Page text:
Week of Sep 23-29, 2012
A Study of Drawing Ugandan Women’s Faces
MY DRAWING NOTES
The cheekbones were the first things that attracted my attention when drawing Ugandan women. (As I always start with head shape first.) They can be softened when a little more weight is applied to the face, but they are always clearly visible. The face is primarily smooth transitions, very flowing and without sharp angles. A high forehead was in most pictures I saw, but that just might be because of hair styling (and that dear friends is a different post).
The noses are wider and closer to the face making them seem shorter than they actually are when viewed strait on. Lines under the nose and eyes are more heavily shaded. (Especially when smiling.) The bridge of the nose is more of a gaceful slope with no hard drop between the forehead and nose. When doing a side view make sure the curve is flowing! Nostrils can be either big or small, but the bulb of the nose will be wide and rounded.
The eyes trend towards a more almond shape around the eyeball when opened normally, wider eyes start to take on a more circular shape on the lower lid. Lines under the eyes are deeper than those above the eyes. Eyebrows generally aren’t that full. They seem to be small or soft most of the time.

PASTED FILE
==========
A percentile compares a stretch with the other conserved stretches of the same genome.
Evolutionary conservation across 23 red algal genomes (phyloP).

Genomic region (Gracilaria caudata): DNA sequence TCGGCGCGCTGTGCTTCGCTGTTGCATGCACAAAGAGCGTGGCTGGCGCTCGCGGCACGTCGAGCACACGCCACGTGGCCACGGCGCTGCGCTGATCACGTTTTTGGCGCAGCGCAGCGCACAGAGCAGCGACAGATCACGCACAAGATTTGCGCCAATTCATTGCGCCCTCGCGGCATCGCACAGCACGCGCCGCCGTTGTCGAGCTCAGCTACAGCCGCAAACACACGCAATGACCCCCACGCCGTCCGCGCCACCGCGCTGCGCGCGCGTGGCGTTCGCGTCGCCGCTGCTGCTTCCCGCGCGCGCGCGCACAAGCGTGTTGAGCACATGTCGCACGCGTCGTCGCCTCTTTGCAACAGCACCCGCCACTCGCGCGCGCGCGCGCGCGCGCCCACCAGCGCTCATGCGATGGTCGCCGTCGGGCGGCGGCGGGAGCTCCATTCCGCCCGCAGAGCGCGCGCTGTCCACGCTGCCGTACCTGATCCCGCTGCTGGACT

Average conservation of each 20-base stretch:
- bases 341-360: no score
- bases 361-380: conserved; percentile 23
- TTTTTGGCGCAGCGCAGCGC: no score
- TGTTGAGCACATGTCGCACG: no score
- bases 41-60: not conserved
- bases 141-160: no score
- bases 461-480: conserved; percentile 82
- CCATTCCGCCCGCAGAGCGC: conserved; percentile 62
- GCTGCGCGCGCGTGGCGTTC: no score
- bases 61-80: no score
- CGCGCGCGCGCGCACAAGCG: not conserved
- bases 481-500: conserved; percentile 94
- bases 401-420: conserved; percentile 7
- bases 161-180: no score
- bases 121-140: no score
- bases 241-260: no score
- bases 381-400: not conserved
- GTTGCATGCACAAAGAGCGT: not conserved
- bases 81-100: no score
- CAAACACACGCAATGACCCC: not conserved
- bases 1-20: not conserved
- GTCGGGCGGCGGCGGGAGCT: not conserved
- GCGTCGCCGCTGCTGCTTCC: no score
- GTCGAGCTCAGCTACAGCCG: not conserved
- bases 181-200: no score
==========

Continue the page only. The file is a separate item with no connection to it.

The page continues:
Lips are placed slightly higher under the nose. They can be full or normal, but I haven’t seen many thin lips. (Could be wrong on that as I’ve only had a week of study.) Cupid’s bow on also varies by person as it can be deep or almost non existent. Vary on the side of fuller lips.
Personal thoughts on the first study of this blog
Over all, I thought it was really fun to study something new and it definately helped my drawing improve! I had a hard time at first and wasn’t satisfied with my work, but as I kept drawing Ugandan women, I got to the point where I could springboard off the basic facial shapes and practice a lot of the features that were very flexable from person to person.
No two people are alike, there may be simalarities, but each face is unique! Once I got to the end of the week’s study, I enjoyed taking the basics of what I had learned to draw all sorts of faces. These studies are NOT meant to give you tips on ‘same face syndrome’ for a specific culture! That’s exactly what I’m trying to get away from by doing this blog and I urge all the artists following to only use this as a starting point to create interesting characters.
I’m currently looking forward to the hair and pattern studies for Uguanda, but alas, I made up my mind to mix and do different cultures and different studies, (not just one thing after another), for variety’s sake as this is still a young blog. Maybe in the far future I’ll marathon a culture. ^_~*
Next Study: Eastern Russian Ladies Hair and Hairstyles